By the time Ed has finished his spiel he’s inspired an Oprah-sized righteousness in my soul. The arrest has totally messed with the weekend’s festivities. I’m told that since the bust the chances of getting my hands on my canister of potential prize-winning doob are now slim to none. I’m bummed and angry at a world that can allow an injustice of this calibre to occur. The awards ceremony has been called off. Fewer than 200 people have bothered to come back today and a good chunk of them are heading out to the vigil. So much for fun.

I head downstairs and out the door to witness Heads editor and Bloc Pot hero Boris St-Maurice rounding up the troops for the big march. “Screw the Man!” I cry out to nobody. Some of the marchers are passing joints around while we wait for our cue to go put the fear into the cops. Within a few minutes I am totally fucked up and shocked to discover my passion for organized protest increasingly diminished with each gust of cold air creeping up St-Laurent Boulevard.

Ed, who is right up at the front of the line, starts telling me excitedly about a master conspiracy he is organizing for next August that will cause a total breakdown in the American legal system. “The courts are going to have too many people to process and then they’re going to find out that they’ve arrested some people that they shouldn’t have arrested. I can’t tell you anymore right now, for obvious reasons, but believe me, it’s going to be big.”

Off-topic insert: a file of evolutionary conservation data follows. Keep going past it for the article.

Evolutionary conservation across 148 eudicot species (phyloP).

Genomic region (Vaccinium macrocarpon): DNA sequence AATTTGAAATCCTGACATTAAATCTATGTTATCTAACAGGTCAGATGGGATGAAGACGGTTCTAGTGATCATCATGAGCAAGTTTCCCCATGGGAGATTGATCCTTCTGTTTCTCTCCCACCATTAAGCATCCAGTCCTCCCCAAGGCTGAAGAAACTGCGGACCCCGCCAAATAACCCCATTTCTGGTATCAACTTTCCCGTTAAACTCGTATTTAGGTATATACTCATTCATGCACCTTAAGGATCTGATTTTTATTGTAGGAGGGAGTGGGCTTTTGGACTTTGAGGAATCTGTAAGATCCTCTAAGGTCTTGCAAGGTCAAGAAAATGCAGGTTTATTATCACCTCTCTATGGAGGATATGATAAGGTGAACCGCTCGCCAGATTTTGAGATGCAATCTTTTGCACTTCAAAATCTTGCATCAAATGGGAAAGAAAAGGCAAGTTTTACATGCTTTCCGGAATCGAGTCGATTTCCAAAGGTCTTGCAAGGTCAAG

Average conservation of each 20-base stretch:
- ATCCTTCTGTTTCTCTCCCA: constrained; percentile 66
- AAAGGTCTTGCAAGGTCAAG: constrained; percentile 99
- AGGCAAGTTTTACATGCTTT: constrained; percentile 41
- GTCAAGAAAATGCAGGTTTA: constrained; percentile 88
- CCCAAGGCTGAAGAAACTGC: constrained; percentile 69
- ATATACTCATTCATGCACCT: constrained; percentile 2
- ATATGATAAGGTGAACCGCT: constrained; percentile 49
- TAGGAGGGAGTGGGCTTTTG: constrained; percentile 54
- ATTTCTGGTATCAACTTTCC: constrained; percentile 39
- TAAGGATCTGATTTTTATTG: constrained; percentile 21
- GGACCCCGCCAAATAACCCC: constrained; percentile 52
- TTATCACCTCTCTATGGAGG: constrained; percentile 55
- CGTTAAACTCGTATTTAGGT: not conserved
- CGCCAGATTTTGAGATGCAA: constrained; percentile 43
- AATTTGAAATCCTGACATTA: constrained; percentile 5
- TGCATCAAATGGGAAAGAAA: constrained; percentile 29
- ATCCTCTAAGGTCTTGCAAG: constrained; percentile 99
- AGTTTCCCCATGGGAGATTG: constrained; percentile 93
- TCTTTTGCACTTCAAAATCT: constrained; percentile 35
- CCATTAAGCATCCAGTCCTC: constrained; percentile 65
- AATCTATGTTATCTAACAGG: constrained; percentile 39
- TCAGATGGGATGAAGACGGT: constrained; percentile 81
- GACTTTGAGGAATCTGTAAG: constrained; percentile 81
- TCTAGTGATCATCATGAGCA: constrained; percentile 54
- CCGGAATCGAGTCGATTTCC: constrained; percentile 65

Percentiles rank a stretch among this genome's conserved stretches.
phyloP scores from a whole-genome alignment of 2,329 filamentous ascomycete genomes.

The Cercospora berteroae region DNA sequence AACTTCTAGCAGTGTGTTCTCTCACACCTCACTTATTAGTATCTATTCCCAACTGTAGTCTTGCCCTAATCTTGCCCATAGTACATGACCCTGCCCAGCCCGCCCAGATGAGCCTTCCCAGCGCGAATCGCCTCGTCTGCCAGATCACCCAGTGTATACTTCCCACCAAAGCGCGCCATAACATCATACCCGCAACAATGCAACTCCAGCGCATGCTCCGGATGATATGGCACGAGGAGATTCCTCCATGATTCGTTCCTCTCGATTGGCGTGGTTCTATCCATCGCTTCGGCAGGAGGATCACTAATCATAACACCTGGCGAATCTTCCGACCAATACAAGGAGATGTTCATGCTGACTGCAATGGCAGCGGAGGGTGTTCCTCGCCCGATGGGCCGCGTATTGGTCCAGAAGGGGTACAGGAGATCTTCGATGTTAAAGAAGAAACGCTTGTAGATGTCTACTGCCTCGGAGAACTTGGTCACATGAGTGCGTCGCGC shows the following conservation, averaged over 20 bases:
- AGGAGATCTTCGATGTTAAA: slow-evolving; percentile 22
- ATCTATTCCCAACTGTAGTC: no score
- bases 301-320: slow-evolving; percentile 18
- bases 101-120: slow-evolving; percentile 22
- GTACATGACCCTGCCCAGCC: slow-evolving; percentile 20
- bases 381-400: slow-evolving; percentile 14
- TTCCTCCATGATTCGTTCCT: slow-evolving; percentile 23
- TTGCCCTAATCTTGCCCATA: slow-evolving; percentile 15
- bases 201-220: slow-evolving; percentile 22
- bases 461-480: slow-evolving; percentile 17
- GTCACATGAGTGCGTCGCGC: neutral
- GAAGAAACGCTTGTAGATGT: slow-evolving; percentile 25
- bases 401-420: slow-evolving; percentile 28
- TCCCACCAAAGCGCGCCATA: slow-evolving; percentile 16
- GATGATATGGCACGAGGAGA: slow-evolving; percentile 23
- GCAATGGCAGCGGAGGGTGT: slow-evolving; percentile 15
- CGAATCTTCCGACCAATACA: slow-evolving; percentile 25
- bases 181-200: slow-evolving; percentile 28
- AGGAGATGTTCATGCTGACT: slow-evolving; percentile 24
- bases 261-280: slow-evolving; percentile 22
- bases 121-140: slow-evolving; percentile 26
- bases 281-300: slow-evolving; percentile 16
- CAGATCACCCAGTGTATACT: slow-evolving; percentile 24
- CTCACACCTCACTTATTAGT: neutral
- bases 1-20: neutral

And I believe him when he says it’s going to be a milestone in the struggle against prohibition but, more importantly, his teeth are freaking me out. So are all of the protesters. I’m having trouble remembering what decade I’m living in. My resolve to protest is weakening by the second. I notice that the sidewalk seems to be kind of moving. I conclude there is no way I can make it to the vigil and opt to fuck the march and head back upstairs to listen to Jim Zeller’s band and smoke more pot. I hang out for awhile, alone, but quickly get bored, and while Berthiaume languishes in jail, I decide to head back home to enjoy my BBQ chicken. Thanks for
the party, Alain.


I do manage to hook up with Ed one last time before he flies home to Oakland, California to reconvene his jihad with the U.S. pot prohibitionists. He gives me a copy of his latest print offering, The Big Book of Buds, an aluminum pipe, and all of the unfathomably strong pot that was donated to him over the course of the weekend. I am eternally grateful. I’ve gotten high every day since. Bless you, Ed Rosenthal, for you have shown me the light.

Alain Berthiaume of HempQuebec was released last Monday on $1,500 bail. He says he is confident he will beat the rap and plans on holding more Cannabis Cups in the future. “I want to open a full-time hash house in Montreal within the next year,” he told me over the phone earlier this week, “but the police treat me as though I am some kind of criminal. Tell me, what was so criminal about what we tried to do over the weekend?” His trial for trafficking is scheduled to begin on January 21.

Also by Chris Barry:
Colonic Hydrotheraphy